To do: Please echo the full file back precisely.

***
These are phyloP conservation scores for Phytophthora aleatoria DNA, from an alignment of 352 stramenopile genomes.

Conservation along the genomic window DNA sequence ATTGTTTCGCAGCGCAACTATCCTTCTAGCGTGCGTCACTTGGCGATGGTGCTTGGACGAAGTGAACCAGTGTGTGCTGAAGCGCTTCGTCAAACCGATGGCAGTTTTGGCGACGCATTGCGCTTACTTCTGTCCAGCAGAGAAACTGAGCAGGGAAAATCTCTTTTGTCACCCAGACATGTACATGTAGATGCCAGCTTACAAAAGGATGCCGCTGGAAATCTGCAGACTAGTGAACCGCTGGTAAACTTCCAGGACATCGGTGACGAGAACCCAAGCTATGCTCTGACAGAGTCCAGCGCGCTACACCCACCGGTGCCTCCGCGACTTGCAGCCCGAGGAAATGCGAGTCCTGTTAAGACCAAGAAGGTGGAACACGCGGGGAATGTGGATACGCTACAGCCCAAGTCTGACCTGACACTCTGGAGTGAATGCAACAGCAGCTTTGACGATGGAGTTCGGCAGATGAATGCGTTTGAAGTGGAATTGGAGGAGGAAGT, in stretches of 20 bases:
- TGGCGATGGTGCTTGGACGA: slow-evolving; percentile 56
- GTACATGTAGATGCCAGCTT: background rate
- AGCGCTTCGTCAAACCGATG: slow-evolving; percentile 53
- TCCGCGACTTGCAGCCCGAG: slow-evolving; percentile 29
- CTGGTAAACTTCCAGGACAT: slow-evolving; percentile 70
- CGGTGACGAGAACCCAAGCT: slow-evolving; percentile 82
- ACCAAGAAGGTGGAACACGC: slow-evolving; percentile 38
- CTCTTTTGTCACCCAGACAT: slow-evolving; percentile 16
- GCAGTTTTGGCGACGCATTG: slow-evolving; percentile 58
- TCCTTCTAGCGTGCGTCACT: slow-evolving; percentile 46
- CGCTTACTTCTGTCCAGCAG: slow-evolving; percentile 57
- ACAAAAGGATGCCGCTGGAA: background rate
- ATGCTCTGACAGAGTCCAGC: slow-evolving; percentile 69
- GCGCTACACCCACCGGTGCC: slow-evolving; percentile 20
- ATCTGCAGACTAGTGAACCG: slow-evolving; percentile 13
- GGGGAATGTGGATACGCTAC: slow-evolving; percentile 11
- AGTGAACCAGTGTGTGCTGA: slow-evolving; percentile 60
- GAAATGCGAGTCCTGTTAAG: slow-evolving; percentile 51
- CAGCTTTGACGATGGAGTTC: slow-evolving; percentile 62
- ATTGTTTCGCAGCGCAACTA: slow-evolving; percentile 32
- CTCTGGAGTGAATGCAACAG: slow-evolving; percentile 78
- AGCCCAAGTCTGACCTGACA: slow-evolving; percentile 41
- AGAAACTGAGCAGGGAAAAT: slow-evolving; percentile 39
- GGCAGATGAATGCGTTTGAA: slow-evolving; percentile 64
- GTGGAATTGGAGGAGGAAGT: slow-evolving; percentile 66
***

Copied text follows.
These are phyloP conservation scores for Phytophthora aleatoria DNA, from an alignment of 352 stramenopile genomes.

Conservation along the genomic window DNA sequence ATTGTTTCGCAGCGCAACTATCCTTCTAGCGTGCGTCACTTGGCGATGGTGCTTGGACGAAGTGAACCAGTGTGTGCTGAAGCGCTTCGTCAAACCGATGGCAGTTTTGGCGACGCATTGCGCTTACTTCTGTCCAGCAGAGAAACTGAGCAGGGAAAATCTCTTTTGTCACCCAGACATGTACATGTAGATGCCAGCTTACAAAAGGATGCCGCTGGAAATCTGCAGACTAGTGAACCGCTGGTAAACTTCCAGGACATCGGTGACGAGAACCCAAGCTATGCTCTGACAGAGTCCAGCGCGCTACACCCACCGGTGCCTCCGCGACTTGCAGCCCGAGGAAATGCGAGTCCTGTTAAGACCAAGAAGGTGGAACACGCGGGGAATGTGGATACGCTACAGCCCAAGTCTGACCTGACACTCTGGAGTGAATGCAACAGCAGCTTTGACGATGGAGTTCGGCAGATGAATGCGTTTGAAGTGGAATTGGAGGAGGAAGT, in stretches of 20 bases:
- TGGCGATGGTGCTTGGACGA: slow-evolving; percentile 56
- GTACATGTAGATGCCAGCTT: background rate
- AGCGCTTCGTCAAACCGATG: slow-evolving; percentile 53
- TCCGCGACTTGCAGCCCGAG: slow-evolving; percentile 29
- CTGGTAAACTTCCAGGACAT: slow-evolving; percentile 70
- CGGTGACGAGAACCCAAGCT: slow-evolving; percentile 82
- ACCAAGAAGGTGGAACACGC: slow-evolving; percentile 38
- CTCTTTTGTCACCCAGACAT: slow-evolving; percentile 16
- GCAGTTTTGGCGACGCATTG: slow-evolving; percentile 58
- TCCTTCTAGCGTGCGTCACT: slow-evolving; percentile 46
- CGCTTACTTCTGTCCAGCAG: slow-evolving; percentile 57
- ACAAAAGGATGCCGCTGGAA: background rate
- ATGCTCTGACAGAGTCCAGC: slow-evolving; percentile 69
- GCGCTACACCCACCGGTGCC: slow-evolving; percentile 20
- ATCTGCAGACTAGTGAACCG: slow-evolving; percentile 13
- GGGGAATGTGGATACGCTAC: slow-evolving; percentile 11
- AGTGAACCAGTGTGTGCTGA: slow-evolving; percentile 60
- GAAATGCGAGTCCTGTTAAG: slow-evolving; percentile 51
- CAGCTTTGACGATGGAGTTC: slow-evolving; percentile 62
- ATTGTTTCGCAGCGCAACTA: slow-evolving; percentile 32
- CTCTGGAGTGAATGCAACAG: slow-evolving; percentile 78
- AGCCCAAGTCTGACCTGACA: slow-evolving; percentile 41
- AGAAACTGAGCAGGGAAAAT: slow-evolving; percentile 39
- GGCAGATGAATGCGTTTGAA: slow-evolving; percentile 64
- GTGGAATTGGAGGAGGAAGT: slow-evolving; percentile 66